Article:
• Join over 1.2 million students every month
  • Accelerate your learning by 29%
  • Unlimited access from just £6.99 per month

What elements or ingredients make Romeo and Juliet a classic tragedy?

Extracts from this document...

Introduction

What elements or ingredients make Romeo and Juliet a classic tragedy? Shakespeare wrote 37 plays in all. Of these, 10 were tragedies including Romeo and Juliet. His other famous tragedies include Othello, Hamlet and Macbeth. Even now tragedy is still around an important genre in modern novels, films, plays, etc. The most common difference between modern and past tragedies is that the hero/heroine in past tragedies had a high status in society, like an emperor, king, prince, so they can loose their status in a tragic fall, whereas in modern tragedies, the hero/heroine can be just an 'ordinary' person rather then someone with high status. The dictionary definition of a tragedy is; a serious drama, film, opera, etc in which the main character or characters are eventually destroyed through a combination of events, circumstances, and personality problems. Tragedies have been dated all the way back to ancient Greece. In the 5th Century BC the play write Sophocles was the greatest of his time and the first to write tragedies. His greatest works were Antigone and Oedipus Rex. Also during this time, Aristotle wrote an analysis of what made up a tragedy. His points still apply today and some included were: o The death or downfall of an important character(s) with a sudden turning point or reversal of fortune. o The important part played by fate (inevitability). o A 'tragic flaw' which the main character(s) has, bringing their downfall. o An emotional release for the audience. These are the points on which this essay will be based, looking into how far these elements/ingredients are contained in Romeo and Juliet. A classic tragedy features the death or downfall of a hero/heroine of noble status and in this play Romeo and Juliet are these characters. Both are from two of the biggest households in Verona and they both have youth, beauty, wealth and power which makes them perfect main parts as they have so much to lose. ...read more.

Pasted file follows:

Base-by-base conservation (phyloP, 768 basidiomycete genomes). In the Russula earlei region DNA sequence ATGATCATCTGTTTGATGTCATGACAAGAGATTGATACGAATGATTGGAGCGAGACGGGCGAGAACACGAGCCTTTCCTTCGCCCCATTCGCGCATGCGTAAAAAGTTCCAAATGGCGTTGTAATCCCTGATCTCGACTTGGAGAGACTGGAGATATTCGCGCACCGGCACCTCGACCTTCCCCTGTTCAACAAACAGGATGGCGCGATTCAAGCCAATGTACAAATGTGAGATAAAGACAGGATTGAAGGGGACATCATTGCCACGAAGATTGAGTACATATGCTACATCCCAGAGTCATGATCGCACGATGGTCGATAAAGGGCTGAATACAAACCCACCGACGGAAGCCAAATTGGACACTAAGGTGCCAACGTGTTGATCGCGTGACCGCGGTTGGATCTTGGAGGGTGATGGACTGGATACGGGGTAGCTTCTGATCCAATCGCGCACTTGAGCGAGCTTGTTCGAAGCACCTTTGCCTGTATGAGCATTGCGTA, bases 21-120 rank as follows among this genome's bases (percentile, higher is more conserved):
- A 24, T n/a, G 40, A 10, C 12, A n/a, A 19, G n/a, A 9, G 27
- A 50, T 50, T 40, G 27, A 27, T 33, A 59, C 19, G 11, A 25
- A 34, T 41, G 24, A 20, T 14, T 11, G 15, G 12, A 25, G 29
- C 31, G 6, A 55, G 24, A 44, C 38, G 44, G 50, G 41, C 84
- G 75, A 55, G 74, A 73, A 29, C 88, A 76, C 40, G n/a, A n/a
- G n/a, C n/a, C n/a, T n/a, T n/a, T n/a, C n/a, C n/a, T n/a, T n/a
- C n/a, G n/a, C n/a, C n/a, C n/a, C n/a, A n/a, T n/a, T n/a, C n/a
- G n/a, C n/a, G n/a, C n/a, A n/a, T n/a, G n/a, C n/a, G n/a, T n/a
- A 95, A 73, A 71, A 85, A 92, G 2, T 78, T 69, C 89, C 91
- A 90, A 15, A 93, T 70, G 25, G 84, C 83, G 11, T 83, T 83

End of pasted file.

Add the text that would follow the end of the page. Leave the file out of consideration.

Middle